Sociology 405/805

January 8, 2004


Review and Introduction


1. Production of Data


Use existing data sources in this class. Be familiar with variables and how they are defined, and with the methods of data collection. For this class, we will have to work with these data as they come to us, but when working with these data, should be aware of definitions and methods used, and what procedures were used to obtain the data.


        Data are produced not just collected.

        Social research issues, theory, approach.

        Definition of variables theoretical and operational.

        Questions used and potential answers.

        Organization of responses when data are presented.

        Sampling procedures.

      Population or sample.

      Non-probability or probability.

      Random, stratified, cluster, multistage.

      Interview, questionnaire, administrative data.

        Errors in data non-sampling and sampling.


        Integrate data production with statistical procedures to be used, if possible.

        Use statistical analysis of previous data sets to improve data production for subsequent projects.

        Replicate existing studies or use questions from existing studies for comparative purposes.


2. Types of Measurement


a. Discrete or Continuous


        Discrete number of possible values can be counted.

        Continuous cannot count all possible values; possible values can be matched with some portion of a line segment.


b. Level of Measurement


        Nominal Can classify values into categories; name or number them. Sex, ethnicity.

        Ordinal Values can be ordered or ranked as less than, greater than, or equal to. Order of finish, Likert-scale attitudes.

        Interval Differences or intervals are meaningful; equal numerical differences represent equal magnitudes; well-defined unit of measure. Height, weight, time, age, income.

        Ratio Ratios of values meaningful; non-arbitrary 0 point. Height, weight, income, age.


        Levels of measurement are hierarchical. That is, all scales are nominal. Ordinal scales are also nominal. Interval scales are both nominal and ordinal. Ratio scales are nominal, ordinal, and interval.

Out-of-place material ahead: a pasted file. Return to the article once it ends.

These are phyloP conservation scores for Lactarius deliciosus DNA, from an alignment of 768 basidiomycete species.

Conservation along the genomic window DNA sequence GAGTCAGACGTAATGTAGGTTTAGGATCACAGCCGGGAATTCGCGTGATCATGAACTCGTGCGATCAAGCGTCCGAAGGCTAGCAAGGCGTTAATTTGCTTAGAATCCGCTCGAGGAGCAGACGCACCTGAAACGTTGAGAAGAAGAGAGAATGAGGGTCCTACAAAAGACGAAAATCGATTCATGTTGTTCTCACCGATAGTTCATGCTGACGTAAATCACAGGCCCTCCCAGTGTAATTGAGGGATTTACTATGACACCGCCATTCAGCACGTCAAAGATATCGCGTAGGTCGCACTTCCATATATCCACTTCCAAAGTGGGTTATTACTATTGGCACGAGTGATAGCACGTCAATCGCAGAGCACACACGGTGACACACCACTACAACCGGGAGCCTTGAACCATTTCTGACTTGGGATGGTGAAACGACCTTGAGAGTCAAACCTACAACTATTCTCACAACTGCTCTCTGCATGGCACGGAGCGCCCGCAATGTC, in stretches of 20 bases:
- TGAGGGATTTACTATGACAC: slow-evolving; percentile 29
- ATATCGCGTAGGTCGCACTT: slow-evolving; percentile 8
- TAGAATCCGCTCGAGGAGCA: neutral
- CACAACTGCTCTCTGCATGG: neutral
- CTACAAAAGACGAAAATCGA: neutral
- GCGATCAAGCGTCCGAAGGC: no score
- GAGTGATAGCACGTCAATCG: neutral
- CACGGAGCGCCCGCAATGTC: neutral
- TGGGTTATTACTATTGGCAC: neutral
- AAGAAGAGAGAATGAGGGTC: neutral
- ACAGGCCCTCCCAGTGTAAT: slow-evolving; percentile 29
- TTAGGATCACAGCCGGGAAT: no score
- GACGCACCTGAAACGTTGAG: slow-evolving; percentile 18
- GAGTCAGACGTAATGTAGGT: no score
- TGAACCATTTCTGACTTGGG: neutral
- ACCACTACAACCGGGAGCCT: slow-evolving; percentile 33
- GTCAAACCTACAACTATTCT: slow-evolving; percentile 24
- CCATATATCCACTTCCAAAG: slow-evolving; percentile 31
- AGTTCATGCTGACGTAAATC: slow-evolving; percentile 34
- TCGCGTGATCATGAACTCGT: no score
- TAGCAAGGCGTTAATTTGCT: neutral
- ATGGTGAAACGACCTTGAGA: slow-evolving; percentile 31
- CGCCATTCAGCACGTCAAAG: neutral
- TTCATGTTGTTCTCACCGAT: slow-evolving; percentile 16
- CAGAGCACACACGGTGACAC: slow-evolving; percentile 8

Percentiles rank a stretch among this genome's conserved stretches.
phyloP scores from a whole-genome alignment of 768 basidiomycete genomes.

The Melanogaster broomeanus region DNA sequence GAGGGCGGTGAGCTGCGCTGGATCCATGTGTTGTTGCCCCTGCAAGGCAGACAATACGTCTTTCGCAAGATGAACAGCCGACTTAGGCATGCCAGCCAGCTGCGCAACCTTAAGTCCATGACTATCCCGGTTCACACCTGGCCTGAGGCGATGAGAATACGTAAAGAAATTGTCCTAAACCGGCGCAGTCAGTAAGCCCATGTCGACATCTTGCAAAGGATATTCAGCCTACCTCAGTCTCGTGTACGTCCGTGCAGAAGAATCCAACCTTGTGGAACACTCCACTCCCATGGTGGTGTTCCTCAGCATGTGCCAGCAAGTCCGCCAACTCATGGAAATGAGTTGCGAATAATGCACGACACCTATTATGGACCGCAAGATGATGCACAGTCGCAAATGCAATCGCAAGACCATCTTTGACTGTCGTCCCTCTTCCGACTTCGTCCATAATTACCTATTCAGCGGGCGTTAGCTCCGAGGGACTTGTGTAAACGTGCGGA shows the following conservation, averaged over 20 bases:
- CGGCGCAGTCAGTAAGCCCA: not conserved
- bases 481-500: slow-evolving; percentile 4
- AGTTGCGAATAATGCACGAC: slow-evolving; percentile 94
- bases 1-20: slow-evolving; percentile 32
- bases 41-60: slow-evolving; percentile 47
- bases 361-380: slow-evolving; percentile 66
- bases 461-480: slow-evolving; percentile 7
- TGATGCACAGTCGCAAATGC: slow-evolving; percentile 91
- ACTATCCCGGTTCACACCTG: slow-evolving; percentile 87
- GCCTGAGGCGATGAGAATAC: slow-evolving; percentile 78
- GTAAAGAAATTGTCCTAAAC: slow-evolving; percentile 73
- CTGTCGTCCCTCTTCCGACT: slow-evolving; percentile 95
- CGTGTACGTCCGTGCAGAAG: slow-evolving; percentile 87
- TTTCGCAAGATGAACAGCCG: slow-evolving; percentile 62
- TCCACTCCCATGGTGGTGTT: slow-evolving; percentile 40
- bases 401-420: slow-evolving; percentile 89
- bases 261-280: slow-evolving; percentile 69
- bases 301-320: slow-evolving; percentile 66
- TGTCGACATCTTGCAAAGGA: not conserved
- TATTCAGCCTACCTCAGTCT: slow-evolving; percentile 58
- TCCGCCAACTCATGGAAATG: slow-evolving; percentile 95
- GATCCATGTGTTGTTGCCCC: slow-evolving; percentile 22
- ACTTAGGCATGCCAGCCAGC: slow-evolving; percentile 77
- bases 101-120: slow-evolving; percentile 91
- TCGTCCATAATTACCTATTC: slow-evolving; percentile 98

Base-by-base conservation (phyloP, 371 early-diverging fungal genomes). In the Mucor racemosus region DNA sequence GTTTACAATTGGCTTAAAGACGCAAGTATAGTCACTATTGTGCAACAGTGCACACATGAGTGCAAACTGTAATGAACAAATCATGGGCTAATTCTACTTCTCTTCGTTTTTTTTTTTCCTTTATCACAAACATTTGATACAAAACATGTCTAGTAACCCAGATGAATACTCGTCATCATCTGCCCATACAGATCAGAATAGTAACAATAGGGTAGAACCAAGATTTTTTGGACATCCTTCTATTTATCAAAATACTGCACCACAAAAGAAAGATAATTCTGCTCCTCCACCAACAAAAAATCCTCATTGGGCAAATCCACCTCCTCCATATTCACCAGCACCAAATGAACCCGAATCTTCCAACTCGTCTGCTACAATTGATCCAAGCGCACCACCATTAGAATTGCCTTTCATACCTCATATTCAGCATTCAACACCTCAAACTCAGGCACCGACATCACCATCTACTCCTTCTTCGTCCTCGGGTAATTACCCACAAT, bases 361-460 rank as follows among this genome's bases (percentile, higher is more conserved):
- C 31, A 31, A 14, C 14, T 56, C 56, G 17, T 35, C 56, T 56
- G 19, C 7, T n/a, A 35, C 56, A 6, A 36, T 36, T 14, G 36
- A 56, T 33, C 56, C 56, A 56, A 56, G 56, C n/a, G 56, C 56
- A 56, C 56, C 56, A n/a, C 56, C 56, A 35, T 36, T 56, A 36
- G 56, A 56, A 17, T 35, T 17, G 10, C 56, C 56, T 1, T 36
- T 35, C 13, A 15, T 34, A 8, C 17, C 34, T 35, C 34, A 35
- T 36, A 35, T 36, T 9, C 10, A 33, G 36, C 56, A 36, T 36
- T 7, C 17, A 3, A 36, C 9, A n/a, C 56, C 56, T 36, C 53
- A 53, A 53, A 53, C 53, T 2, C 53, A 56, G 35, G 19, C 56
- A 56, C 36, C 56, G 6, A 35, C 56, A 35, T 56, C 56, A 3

Most interval scales are also ratio. Temperature may be only interval and not ratio.

        These levels of measurement determine the type of summary statistic that can be calculated and the type of statistical analysis that can be used.

        Where possible, construct variable in order to measure it at the highest possible level.

        Attitudes, opinions and many psychological variables are measured only at the ordinal level, but statistical analysis appropriate for interval or ratio level scales is commonly used.

        Some statistical methods appropriate only for interval or ratio level scales can use nominal or ordinal level scales through appropriate reconstruction of variables e.g. dummy variables.


3. Descriptive Statistics


a. Distributions. Frequency, percentage, proportional distributions. Organization of data into categories. Need nominal scale only.

b. Positional Measures. Percentiles, deciles, quintiles, quartiles, median. Need ordinal scale.

c. Central Tendency. Mode, median, mean. Mode for nominal scale, median for ordinal, mean for interval and ratio.

d. Variation. Variation, variance, standard deviation. Assume interval or ratio level scales. Use variation for ANOVA. For ordinal scales, interquartile range or other measures based on positional measures can be used.

e. Measures of Association. Lambda, phi, V, Q, tau. Covariation and correlation coefficients.

f. Regression. Regression coefficients and regression equation.

g. Standardization. Z-values and beta coefficients.


        Each statistic provides a particular summary view of the distribution of the data.

        Use statistics appropriate to level of measurement and anticipated use of the data.

        Interpretation of statistics.

        Where data come from samples or where the data make inferences concerning the influence of particular variables, the variability of the estimate must be considered. Use of interval estimates and hypothesis tests.


4. Probability and Sampling Distributions


        Classical, frequency, subjective interpretations of probability.

        Independence and dependence of events.

        Random variables and expected values.

        Probability distributions Normal, t, F, and chi-square distributions.




Sampling Distributions

Stratified, cluster, multistage samples

Sampling error


Probabilistic, not deterministic


Description and explanation


5. Inferential Statistics


a. Sampling Error

b. Interval Estimates

c. Hypothesis Tests


6. Other Issues



7. Statistical programs SPSS and Minitab




Last edited January 10, 2004